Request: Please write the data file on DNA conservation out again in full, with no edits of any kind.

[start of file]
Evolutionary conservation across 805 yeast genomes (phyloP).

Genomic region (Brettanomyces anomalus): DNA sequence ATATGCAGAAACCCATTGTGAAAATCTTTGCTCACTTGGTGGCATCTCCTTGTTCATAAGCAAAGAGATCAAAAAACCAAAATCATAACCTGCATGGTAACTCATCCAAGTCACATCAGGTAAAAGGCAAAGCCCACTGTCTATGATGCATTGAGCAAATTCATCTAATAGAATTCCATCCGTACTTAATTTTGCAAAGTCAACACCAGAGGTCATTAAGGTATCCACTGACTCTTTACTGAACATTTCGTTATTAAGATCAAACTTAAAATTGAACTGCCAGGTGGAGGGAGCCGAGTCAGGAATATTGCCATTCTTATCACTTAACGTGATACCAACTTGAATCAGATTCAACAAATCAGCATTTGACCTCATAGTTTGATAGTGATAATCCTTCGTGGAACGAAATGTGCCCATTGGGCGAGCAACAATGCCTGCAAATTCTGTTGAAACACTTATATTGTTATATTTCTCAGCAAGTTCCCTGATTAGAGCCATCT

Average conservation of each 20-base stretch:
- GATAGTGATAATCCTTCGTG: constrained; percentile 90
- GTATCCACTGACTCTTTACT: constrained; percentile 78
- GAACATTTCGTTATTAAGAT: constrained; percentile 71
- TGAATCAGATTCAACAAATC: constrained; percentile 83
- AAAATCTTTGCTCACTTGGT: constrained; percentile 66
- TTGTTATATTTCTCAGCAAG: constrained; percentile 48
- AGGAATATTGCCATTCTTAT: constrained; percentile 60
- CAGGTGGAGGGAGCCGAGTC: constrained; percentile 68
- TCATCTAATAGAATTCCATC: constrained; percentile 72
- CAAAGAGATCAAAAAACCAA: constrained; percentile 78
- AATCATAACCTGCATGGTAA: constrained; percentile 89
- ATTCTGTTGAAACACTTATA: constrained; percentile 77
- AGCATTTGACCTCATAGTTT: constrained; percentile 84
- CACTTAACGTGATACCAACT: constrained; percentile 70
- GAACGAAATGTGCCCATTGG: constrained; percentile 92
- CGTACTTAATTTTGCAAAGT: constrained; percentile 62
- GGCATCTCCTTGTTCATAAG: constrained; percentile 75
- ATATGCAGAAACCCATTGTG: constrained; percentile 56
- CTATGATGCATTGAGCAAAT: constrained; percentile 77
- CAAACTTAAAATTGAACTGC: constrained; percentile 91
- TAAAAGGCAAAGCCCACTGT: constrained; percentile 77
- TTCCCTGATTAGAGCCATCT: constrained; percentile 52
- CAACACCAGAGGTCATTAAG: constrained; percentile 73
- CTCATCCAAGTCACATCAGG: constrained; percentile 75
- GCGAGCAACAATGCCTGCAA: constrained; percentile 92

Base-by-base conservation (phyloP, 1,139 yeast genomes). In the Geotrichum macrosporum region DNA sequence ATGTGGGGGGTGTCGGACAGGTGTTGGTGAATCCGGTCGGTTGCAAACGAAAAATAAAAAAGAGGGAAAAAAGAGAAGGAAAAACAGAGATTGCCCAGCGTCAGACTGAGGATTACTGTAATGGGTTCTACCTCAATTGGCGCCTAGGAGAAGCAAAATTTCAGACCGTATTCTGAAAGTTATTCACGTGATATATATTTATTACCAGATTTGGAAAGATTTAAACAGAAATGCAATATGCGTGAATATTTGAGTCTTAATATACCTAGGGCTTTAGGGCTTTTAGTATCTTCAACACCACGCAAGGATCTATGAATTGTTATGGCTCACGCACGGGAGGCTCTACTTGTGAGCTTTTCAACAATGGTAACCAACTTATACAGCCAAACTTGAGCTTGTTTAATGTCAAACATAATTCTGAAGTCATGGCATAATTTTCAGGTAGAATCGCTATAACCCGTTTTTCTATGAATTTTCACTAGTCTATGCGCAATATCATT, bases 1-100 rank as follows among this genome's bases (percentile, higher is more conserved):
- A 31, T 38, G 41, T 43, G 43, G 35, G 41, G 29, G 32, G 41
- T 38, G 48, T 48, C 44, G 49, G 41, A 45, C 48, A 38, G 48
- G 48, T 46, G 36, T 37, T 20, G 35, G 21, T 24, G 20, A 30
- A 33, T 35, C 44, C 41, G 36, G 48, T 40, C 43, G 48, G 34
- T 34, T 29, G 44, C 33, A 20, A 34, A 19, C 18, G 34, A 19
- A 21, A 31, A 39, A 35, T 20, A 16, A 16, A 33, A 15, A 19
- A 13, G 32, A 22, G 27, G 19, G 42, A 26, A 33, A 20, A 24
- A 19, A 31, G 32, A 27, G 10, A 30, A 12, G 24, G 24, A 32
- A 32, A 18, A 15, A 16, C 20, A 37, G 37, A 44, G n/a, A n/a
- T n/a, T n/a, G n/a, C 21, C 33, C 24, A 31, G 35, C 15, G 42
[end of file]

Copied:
Evolutionary conservation across 805 yeast genomes (phyloP).

Genomic region (Brettanomyces anomalus): DNA sequence ATATGCAGAAACCCATTGTGAAAATCTTTGCTCACTTGGTGGCATCTCCTTGTTCATAAGCAAAGAGATCAAAAAACCAAAATCATAACCTGCATGGTAACTCATCCAAGTCACATCAGGTAAAAGGCAAAGCCCACTGTCTATGATGCATTGAGCAAATTCATCTAATAGAATTCCATCCGTACTTAATTTTGCAAAGTCAACACCAGAGGTCATTAAGGTATCCACTGACTCTTTACTGAACATTTCGTTATTAAGATCAAACTTAAAATTGAACTGCCAGGTGGAGGGAGCCGAGTCAGGAATATTGCCATTCTTATCACTTAACGTGATACCAACTTGAATCAGATTCAACAAATCAGCATTTGACCTCATAGTTTGATAGTGATAATCCTTCGTGGAACGAAATGTGCCCATTGGGCGAGCAACAATGCCTGCAAATTCTGTTGAAACACTTATATTGTTATATTTCTCAGCAAGTTCCCTGATTAGAGCCATCT

Average conservation of each 20-base stretch:
- GATAGTGATAATCCTTCGTG: constrained; percentile 90
- GTATCCACTGACTCTTTACT: constrained; percentile 78
- GAACATTTCGTTATTAAGAT: constrained; percentile 71
- TGAATCAGATTCAACAAATC: constrained; percentile 83
- AAAATCTTTGCTCACTTGGT: constrained; percentile 66
- TTGTTATATTTCTCAGCAAG: constrained; percentile 48
- AGGAATATTGCCATTCTTAT: constrained; percentile 60
- CAGGTGGAGGGAGCCGAGTC: constrained; percentile 68
- TCATCTAATAGAATTCCATC: constrained; percentile 72
- CAAAGAGATCAAAAAACCAA: constrained; percentile 78
- AATCATAACCTGCATGGTAA: constrained; percentile 89
- ATTCTGTTGAAACACTTATA: constrained; percentile 77
- AGCATTTGACCTCATAGTTT: constrained; percentile 84
- CACTTAACGTGATACCAACT: constrained; percentile 70
- GAACGAAATGTGCCCATTGG: constrained; percentile 92
- CGTACTTAATTTTGCAAAGT: constrained; percentile 62
- GGCATCTCCTTGTTCATAAG: constrained; percentile 75
- ATATGCAGAAACCCATTGTG: constrained; percentile 56
- CTATGATGCATTGAGCAAAT: constrained; percentile 77
- CAAACTTAAAATTGAACTGC: constrained; percentile 91
- TAAAAGGCAAAGCCCACTGT: constrained; percentile 77
- TTCCCTGATTAGAGCCATCT: constrained; percentile 52
- CAACACCAGAGGTCATTAAG: constrained; percentile 73
- CTCATCCAAGTCACATCAGG: constrained; percentile 75
- GCGAGCAACAATGCCTGCAA: constrained; percentile 92

Base-by-base conservation (phyloP, 1,139 yeast genomes). In the Geotrichum macrosporum region DNA sequence ATGTGGGGGGTGTCGGACAGGTGTTGGTGAATCCGGTCGGTTGCAAACGAAAAATAAAAAAGAGGGAAAAAAGAGAAGGAAAAACAGAGATTGCCCAGCGTCAGACTGAGGATTACTGTAATGGGTTCTACCTCAATTGGCGCCTAGGAGAAGCAAAATTTCAGACCGTATTCTGAAAGTTATTCACGTGATATATATTTATTACCAGATTTGGAAAGATTTAAACAGAAATGCAATATGCGTGAATATTTGAGTCTTAATATACCTAGGGCTTTAGGGCTTTTAGTATCTTCAACACCACGCAAGGATCTATGAATTGTTATGGCTCACGCACGGGAGGCTCTACTTGTGAGCTTTTCAACAATGGTAACCAACTTATACAGCCAAACTTGAGCTTGTTTAATGTCAAACATAATTCTGAAGTCATGGCATAATTTTCAGGTAGAATCGCTATAACCCGTTTTTCTATGAATTTTCACTAGTCTATGCGCAATATCATT, bases 1-100 rank as follows among this genome's bases (percentile, higher is more conserved):
- A 31, T 38, G 41, T 43, G 43, G 35, G 41, G 29, G 32, G 41
- T 38, G 48, T 48, C 44, G 49, G 41, A 45, C 48, A 38, G 48
- G 48, T 46, G 36, T 37, T 20, G 35, G 21, T 24, G 20, A 30
- A 33, T 35, C 44, C 41, G 36, G 48, T 40, C 43, G 48, G 34
- T 34, T 29, G 44, C 33, A 20, A 34, A 19, C 18, G 34, A 19
- A 21, A 31, A 39, A 35, T 20, A 16, A 16, A 33, A 15, A 19
- A 13, G 32, A 22, G 27, G 19, G 42, A 26, A 33, A 20, A 24
- A 19, A 31, G 32, A 27, G 10, A 30, A 12, G 24, G 24, A 32
- A 32, A 18, A 15, A 16, C 20, A 37, G 37, A 44, G n/a, A n/a
- T n/a, T n/a, G n/a, C 21, C 33, C 24, A 31, G 35, C 15, G 42